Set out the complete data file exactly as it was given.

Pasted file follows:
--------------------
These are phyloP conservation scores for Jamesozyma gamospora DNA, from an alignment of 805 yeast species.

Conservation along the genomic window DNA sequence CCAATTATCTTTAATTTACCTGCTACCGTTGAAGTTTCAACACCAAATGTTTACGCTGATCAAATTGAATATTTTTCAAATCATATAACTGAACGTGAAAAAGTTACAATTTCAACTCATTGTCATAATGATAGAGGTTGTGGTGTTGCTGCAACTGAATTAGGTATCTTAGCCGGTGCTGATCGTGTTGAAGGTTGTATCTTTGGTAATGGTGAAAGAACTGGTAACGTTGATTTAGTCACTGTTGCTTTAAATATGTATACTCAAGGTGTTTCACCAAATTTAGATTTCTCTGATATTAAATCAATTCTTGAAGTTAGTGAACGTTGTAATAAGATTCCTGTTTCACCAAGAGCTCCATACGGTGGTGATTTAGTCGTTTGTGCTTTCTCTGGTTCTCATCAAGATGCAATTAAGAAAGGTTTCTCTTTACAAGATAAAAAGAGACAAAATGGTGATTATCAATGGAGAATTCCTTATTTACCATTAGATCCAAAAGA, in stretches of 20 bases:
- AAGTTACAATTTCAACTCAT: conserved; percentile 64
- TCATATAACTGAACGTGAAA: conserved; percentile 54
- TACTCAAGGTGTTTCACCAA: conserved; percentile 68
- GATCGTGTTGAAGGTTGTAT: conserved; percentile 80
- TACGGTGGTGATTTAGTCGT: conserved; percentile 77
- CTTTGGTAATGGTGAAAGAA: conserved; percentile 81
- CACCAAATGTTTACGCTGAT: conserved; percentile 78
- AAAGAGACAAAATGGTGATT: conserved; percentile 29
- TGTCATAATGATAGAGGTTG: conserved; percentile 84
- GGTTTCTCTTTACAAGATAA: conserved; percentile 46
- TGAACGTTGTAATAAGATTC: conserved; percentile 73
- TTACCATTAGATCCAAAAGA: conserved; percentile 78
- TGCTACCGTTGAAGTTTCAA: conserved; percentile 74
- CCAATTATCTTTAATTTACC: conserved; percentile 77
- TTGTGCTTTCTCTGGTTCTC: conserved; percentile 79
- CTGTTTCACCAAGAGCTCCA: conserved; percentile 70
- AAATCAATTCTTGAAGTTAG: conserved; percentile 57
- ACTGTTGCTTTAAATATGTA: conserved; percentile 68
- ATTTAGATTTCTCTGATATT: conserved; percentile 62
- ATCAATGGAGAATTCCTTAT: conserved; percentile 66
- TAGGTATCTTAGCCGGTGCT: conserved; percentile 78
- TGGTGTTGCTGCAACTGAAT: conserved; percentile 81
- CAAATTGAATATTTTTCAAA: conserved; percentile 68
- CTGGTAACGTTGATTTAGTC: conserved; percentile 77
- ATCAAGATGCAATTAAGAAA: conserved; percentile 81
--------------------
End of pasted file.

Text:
These are phyloP conservation scores for Jamesozyma gamospora DNA, from an alignment of 805 yeast species.

Conservation along the genomic window DNA sequence CCAATTATCTTTAATTTACCTGCTACCGTTGAAGTTTCAACACCAAATGTTTACGCTGATCAAATTGAATATTTTTCAAATCATATAACTGAACGTGAAAAAGTTACAATTTCAACTCATTGTCATAATGATAGAGGTTGTGGTGTTGCTGCAACTGAATTAGGTATCTTAGCCGGTGCTGATCGTGTTGAAGGTTGTATCTTTGGTAATGGTGAAAGAACTGGTAACGTTGATTTAGTCACTGTTGCTTTAAATATGTATACTCAAGGTGTTTCACCAAATTTAGATTTCTCTGATATTAAATCAATTCTTGAAGTTAGTGAACGTTGTAATAAGATTCCTGTTTCACCAAGAGCTCCATACGGTGGTGATTTAGTCGTTTGTGCTTTCTCTGGTTCTCATCAAGATGCAATTAAGAAAGGTTTCTCTTTACAAGATAAAAAGAGACAAAATGGTGATTATCAATGGAGAATTCCTTATTTACCATTAGATCCAAAAGA, in stretches of 20 bases:
- AAGTTACAATTTCAACTCAT: conserved; percentile 64
- TCATATAACTGAACGTGAAA: conserved; percentile 54
- TACTCAAGGTGTTTCACCAA: conserved; percentile 68
- GATCGTGTTGAAGGTTGTAT: conserved; percentile 80
- TACGGTGGTGATTTAGTCGT: conserved; percentile 77
- CTTTGGTAATGGTGAAAGAA: conserved; percentile 81
- CACCAAATGTTTACGCTGAT: conserved; percentile 78
- AAAGAGACAAAATGGTGATT: conserved; percentile 29
- TGTCATAATGATAGAGGTTG: conserved; percentile 84
- GGTTTCTCTTTACAAGATAA: conserved; percentile 46
- TGAACGTTGTAATAAGATTC: conserved; percentile 73
- TTACCATTAGATCCAAAAGA: conserved; percentile 78
- TGCTACCGTTGAAGTTTCAA: conserved; percentile 74
- CCAATTATCTTTAATTTACC: conserved; percentile 77
- TTGTGCTTTCTCTGGTTCTC: conserved; percentile 79
- CTGTTTCACCAAGAGCTCCA: conserved; percentile 70
- AAATCAATTCTTGAAGTTAG: conserved; percentile 57
- ACTGTTGCTTTAAATATGTA: conserved; percentile 68
- ATTTAGATTTCTCTGATATT: conserved; percentile 62
- ATCAATGGAGAATTCCTTAT: conserved; percentile 66
- TAGGTATCTTAGCCGGTGCT: conserved; percentile 78
- TGGTGTTGCTGCAACTGAAT: conserved; percentile 81
- CAAATTGAATATTTTTCAAA: conserved; percentile 68
- CTGGTAACGTTGATTTAGTC: conserved; percentile 77
- ATCAAGATGCAATTAAGAAA: conserved; percentile 81